Target 3.3 of the SDGs is “By 2030, end the epidemics of AIDS, tuberculosis, malaria and neglected tropical diseases and combat hepatitis, water-borne diseases and other communicable diseases.” In 2001, the Stop TB Partnership was formed, composed of 1,500 organizations (governments, non-governmental organizations (NGOs), civil society groups, research and funding agencies) working towards greater access to better tuberculosis diagnosis and treatment.
One of the Stop TB Partnership’s latest projects is the first gender assessment tool for national HIV and TB responses to support countries in Global Fund applications. Launched on July 1, 2016, this tool is intended to help identify gender-related barriers to effective HIV and TB detection and treatment. The Stop TB Partnership believes that cultural traditions and religious creeds can discourage TB patients from seeking proper diagnosis and treatment. According to Dr. Lucica Ditiu, Executive Director of the Stop TB Partnership, “We must find those barriers to [HIV/TB detection and treatment] services that men and boys, transgender people, women and girls, face in accessing quality services for health and we must develop interventions that address this.”
Higher Vulnerability to Natural Disasters
Unsustainable urbanization can cause localities to become more vulnerable to natural disasters. Unregulated construction and land development, for instance, can degrade forest areas and disturb natural drainage. These outcomes, in turn, can increase the incidence of floods and landslides. Not only do floods and landslides kill people; they destroy livelihood and property.
In 2015, a series of floods and landslides affected 20 provinces and regions in China. This catastrophe killed at least 108 people and left behind direct economic losses amounting to 35.3 billion yuan (USD 5.6 billion). The floods also damaged about 1.7 million hectares of crops and 44,000 houses. These losses then triggered other negative economic effects such as increases in transportation costs and the prices of basic commodities—China’s businesses raised their prices in order to make up for their profit shortfalls.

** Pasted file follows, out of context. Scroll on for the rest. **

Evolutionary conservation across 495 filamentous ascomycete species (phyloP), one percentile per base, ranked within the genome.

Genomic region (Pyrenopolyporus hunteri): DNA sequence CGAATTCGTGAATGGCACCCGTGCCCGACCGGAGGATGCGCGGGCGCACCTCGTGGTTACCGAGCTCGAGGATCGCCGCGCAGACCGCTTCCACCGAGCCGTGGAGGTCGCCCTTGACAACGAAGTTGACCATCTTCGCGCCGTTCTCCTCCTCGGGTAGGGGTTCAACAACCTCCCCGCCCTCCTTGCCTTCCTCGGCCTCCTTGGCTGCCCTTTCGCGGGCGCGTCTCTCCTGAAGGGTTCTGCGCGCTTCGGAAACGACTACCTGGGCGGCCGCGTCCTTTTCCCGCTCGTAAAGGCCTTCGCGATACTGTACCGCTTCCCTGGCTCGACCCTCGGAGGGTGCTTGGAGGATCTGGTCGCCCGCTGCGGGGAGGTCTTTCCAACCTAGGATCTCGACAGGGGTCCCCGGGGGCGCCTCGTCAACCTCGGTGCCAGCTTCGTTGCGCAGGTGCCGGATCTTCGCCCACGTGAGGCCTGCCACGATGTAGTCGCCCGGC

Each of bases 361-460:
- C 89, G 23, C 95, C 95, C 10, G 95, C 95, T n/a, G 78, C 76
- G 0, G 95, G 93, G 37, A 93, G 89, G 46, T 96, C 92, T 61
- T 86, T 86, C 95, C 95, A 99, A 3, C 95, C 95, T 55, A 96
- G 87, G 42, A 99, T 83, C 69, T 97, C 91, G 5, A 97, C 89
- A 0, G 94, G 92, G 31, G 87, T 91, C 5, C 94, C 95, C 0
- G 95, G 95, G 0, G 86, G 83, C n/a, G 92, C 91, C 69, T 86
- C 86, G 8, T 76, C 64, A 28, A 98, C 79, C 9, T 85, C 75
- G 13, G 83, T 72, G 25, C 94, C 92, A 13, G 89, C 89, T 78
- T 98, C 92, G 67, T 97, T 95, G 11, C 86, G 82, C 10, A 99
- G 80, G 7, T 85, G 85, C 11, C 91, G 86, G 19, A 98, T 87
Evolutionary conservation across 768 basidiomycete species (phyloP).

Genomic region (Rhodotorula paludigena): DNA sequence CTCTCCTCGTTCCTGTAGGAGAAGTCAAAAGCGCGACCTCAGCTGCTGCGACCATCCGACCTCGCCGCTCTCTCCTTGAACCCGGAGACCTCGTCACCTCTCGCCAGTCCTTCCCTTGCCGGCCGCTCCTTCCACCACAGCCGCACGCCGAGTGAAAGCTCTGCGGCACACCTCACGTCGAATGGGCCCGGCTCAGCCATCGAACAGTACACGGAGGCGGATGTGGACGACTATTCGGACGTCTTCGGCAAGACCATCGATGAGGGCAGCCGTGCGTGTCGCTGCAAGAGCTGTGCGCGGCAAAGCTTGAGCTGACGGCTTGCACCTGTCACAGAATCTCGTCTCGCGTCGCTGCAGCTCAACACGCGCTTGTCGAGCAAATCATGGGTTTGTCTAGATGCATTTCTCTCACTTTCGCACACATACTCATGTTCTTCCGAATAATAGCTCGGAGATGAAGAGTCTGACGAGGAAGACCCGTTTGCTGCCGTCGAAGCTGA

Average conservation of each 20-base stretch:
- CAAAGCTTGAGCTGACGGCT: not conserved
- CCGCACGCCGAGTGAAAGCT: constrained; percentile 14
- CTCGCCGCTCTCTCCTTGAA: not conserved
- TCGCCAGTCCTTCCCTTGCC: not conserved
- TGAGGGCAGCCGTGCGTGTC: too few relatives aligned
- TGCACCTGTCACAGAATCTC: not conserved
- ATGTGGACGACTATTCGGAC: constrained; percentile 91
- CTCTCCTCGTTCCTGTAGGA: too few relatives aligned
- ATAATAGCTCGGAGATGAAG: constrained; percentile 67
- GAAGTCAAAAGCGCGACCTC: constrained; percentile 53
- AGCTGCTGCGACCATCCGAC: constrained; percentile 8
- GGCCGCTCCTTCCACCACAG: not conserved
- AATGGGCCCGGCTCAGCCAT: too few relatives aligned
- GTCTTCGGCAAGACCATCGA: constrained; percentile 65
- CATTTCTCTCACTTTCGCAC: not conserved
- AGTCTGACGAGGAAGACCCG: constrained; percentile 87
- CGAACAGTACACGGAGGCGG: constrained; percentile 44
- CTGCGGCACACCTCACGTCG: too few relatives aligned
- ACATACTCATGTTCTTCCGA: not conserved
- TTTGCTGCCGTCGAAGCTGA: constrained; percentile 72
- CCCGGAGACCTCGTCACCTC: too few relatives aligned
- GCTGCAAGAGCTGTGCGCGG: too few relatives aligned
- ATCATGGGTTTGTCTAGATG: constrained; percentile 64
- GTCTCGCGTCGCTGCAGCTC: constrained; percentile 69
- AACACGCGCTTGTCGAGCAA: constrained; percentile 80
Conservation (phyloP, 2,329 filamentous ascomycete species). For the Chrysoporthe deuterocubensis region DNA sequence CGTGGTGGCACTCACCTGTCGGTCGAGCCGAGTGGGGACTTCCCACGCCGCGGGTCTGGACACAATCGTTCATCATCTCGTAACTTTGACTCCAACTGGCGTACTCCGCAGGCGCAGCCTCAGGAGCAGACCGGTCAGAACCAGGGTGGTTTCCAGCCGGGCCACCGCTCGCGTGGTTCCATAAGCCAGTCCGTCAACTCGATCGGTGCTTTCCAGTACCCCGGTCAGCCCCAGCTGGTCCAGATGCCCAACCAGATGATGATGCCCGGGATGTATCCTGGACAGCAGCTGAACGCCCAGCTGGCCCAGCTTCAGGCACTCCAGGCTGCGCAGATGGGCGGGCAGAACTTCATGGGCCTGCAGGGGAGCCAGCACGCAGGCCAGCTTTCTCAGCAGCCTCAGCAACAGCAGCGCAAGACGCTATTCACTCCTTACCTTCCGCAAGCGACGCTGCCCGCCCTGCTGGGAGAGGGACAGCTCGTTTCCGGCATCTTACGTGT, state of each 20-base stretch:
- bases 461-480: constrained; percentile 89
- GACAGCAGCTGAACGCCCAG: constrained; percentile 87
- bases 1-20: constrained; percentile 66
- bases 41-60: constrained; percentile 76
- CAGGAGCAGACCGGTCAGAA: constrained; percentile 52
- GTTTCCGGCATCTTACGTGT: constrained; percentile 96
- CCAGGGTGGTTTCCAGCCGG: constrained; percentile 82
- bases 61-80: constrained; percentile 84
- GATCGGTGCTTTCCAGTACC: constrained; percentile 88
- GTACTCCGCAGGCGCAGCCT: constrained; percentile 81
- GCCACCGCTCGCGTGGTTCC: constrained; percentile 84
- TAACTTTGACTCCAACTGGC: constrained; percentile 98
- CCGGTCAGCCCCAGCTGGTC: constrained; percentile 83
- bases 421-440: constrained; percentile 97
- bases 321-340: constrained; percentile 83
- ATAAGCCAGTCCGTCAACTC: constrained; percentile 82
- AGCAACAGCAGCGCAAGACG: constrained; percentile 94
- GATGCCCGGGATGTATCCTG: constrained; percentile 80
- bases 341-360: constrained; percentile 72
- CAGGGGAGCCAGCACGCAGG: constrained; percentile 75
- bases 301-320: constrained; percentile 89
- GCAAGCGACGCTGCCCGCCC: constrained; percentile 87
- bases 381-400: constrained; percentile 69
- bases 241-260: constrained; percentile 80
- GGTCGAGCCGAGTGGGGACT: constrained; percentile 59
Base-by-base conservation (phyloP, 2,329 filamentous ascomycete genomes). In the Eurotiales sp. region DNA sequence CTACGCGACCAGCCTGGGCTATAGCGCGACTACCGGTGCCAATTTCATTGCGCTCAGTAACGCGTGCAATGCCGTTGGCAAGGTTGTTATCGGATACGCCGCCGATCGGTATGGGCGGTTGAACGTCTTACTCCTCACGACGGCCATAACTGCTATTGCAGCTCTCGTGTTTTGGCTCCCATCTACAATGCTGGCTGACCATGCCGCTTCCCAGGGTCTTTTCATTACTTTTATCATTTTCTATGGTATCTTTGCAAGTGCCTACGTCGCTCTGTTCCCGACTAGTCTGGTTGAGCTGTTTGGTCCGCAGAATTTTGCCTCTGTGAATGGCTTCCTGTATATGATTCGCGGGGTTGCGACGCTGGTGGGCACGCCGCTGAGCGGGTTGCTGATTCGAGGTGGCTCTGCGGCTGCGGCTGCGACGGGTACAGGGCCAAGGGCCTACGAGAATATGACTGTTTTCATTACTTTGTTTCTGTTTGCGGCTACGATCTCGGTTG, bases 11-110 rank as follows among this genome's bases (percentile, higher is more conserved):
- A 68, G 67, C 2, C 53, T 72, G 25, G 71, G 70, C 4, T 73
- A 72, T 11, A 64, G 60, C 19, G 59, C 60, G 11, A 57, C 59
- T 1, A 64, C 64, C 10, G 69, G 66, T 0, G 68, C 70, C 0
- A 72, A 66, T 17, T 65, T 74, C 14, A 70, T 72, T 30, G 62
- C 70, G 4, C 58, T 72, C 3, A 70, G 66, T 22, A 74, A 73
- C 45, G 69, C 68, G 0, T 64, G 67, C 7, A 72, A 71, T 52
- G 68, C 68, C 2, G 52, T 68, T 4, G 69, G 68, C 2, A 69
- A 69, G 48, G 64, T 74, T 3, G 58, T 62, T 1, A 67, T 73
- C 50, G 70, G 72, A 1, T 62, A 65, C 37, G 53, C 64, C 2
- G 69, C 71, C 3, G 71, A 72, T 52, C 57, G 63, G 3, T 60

Zhang Jiatuan, a spokesman for China's Office of State Flood Control and Drought Relief headquarters, claimed that the aforementioned natural calamity is the product of shoddy urban drainage systems. While China’s cities expanded rapidly, the country’s existing drainage systems failed to keep up with their growth. Needless to say, massive flooding and landslides are common occurrences in China’s cities.
“For a long time, local authorities have paid too much attention to ‘above ground’ construction projects, which are highly visible political achievements, and have ignored factors that aren't usually seen, including the drainage systems,” Zhang said.